Phil Krinkie, St. Paul, column: Retire the Blame Game on property taxes
By Phil Krinkie ST. PAUL -- We all know the Blame Game, and most of us have played it from time to time. If we mess up or do something we shouldn't, we quickly pin the cause of our actions on someone else. In the world of politics, the Blame Game...
By Phil Krinkie
ST. PAUL -- We all know the Blame Game, and most of us have played it from time to time.
If we mess up or do something we shouldn't, we quickly pin the cause of our actions on someone else.
In the world of politics, the Blame Game has been developed into an art form, one side always accusing the other side of some act that has caused hardship for thousands, maybe even hundreds of thousands.
The most episode of the Blame Game that has played out in St. Paul is over property taxes.
Every fall as the leaves in Minnesota turn bright colors, so do the faces of many local elected officials as they struggle to explain their vote for higher property tax levies.
The reason for this contest is simple: State legislators want to claim credit for holding down property tax rates.
Therefore, they transfer billions of state dollars to city and county governments to hold down property tax rates.
In turn, local governments lobby for more money from the state to let them keep property tax rates down while continuing to grow local government spending.
If cities and counties don't get more aid or if there is a reduction in property tax subsidies, they quickly blame state legislators for property tax increases.
This fall, the property tax Blame Game has heated up more than usual because of a change in property tax relief legislation. Under this change, the current Market Value Homestead Credit program was replaced with a new Homestead Market Value Exclusion program.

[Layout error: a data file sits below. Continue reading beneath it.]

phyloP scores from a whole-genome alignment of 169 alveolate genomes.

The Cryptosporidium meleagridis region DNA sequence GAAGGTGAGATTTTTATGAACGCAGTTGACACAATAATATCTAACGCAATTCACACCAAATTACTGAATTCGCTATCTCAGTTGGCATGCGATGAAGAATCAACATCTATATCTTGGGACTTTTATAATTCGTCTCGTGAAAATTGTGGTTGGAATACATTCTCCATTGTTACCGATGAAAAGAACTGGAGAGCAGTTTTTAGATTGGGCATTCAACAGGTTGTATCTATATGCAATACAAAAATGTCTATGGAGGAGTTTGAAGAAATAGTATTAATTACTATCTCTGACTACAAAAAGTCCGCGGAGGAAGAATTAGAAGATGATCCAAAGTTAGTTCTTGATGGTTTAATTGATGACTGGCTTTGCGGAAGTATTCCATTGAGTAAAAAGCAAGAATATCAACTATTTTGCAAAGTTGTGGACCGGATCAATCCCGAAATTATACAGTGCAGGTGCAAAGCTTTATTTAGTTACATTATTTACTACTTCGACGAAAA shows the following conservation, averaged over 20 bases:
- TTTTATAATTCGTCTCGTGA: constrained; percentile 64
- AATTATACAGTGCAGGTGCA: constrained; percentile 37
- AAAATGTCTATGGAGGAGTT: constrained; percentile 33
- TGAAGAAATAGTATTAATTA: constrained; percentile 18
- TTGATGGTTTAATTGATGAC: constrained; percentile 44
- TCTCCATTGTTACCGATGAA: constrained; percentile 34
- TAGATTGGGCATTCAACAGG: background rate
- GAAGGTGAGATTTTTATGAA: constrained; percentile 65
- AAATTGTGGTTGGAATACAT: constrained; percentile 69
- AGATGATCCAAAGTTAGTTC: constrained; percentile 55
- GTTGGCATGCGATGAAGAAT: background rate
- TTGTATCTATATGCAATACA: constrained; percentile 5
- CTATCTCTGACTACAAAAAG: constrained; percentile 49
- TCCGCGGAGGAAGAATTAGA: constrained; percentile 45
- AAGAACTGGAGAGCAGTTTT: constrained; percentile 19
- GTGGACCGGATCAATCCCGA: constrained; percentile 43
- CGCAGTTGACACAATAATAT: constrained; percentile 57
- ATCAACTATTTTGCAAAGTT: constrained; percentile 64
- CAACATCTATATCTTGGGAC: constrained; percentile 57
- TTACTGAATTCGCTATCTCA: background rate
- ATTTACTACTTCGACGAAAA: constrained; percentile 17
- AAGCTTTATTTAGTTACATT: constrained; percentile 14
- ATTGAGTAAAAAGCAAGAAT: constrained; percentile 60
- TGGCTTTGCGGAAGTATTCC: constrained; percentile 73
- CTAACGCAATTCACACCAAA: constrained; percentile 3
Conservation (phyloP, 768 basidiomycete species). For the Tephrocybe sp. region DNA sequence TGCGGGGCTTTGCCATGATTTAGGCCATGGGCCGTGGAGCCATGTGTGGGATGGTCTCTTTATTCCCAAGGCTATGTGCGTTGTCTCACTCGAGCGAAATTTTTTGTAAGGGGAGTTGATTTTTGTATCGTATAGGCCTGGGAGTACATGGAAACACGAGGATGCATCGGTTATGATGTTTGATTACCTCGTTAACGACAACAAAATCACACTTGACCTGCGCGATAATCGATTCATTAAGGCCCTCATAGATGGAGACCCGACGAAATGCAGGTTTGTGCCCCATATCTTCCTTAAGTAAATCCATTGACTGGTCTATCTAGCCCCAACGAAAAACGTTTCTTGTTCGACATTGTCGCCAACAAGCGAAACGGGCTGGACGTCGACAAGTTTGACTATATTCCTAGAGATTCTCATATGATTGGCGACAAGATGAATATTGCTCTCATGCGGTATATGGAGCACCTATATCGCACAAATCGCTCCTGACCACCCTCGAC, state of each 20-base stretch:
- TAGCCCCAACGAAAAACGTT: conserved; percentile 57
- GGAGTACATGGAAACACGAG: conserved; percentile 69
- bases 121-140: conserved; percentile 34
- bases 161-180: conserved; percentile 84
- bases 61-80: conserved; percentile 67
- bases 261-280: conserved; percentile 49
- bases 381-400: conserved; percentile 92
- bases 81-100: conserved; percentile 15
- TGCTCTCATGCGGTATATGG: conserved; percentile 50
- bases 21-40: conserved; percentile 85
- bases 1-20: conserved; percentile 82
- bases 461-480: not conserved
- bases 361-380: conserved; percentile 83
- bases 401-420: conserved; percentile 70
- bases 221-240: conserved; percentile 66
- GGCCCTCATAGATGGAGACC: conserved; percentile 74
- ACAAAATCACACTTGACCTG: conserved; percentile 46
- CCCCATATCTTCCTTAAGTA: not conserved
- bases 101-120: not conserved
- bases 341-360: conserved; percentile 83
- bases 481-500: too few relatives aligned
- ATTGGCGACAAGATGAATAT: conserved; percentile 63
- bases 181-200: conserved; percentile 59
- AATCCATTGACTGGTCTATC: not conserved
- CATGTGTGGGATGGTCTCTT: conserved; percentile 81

The new system allows for the elimination of the homestead credit without a significant increase in homeowner property taxes.
It does this by having all types of property share the burden of providing the tax relief to homeowners.
Effectively, the cost of the formerly state-paid credit now is shifted relatively evenly among all property taxes (including homesteads).
But the key point is this: No matter what you call it or how you redistribute state tax dollars to local governments, property tax relief programs reduce transparency and accountability for local government spending.
For neither side wins in the Blame Game, and the taxpayer always loses.
If you are concerned about how much you pay in property taxes, then get a copy of your city and county budget to examine how your tax dollars are being spent.
Your local elected officials decide how and where to spend your tax dollars, no matter how much or how little is doled out by the state.
State property tax relief is just like pain medication: Once the relief wears off, the pain goes on.
Any state aid to local governments is not tax relief. It's just a tax shift, a shift of the tax burden with the state picking winners and losers.
Instead of playing the Blame Game, legislators should focus on eliminating all property tax relief programs for four reasons.
** Property tax relief programs only confuse property owners and cloud what cities and counties really spend.
** If residents want or demand more local services, they should pay the full cost of the services and not expect state taxpayers to bear a portion of the bill.
** Local services such as fire, police, snow removal and street repair should not be based on the value of a home, but on the value of the service.
** Ending the shell game of property tax relief programs will prevent legislators from trying to curry favor from taxpayers.
The state constitution reads "taxes shall be uniform upon the same class subjects."
That means legislators should strive to provide a simple and uniform system of property taxes, not a convoluted rubric of programs that serve only to confuse and confound the average property owner.
It's time to retire the Blame Game and provide property owners with tax transparency.
Krinkie is president of the Taxpayers League of Minnesota.
He is a former eight-term Republican state representative from Lino Lakes, Minn.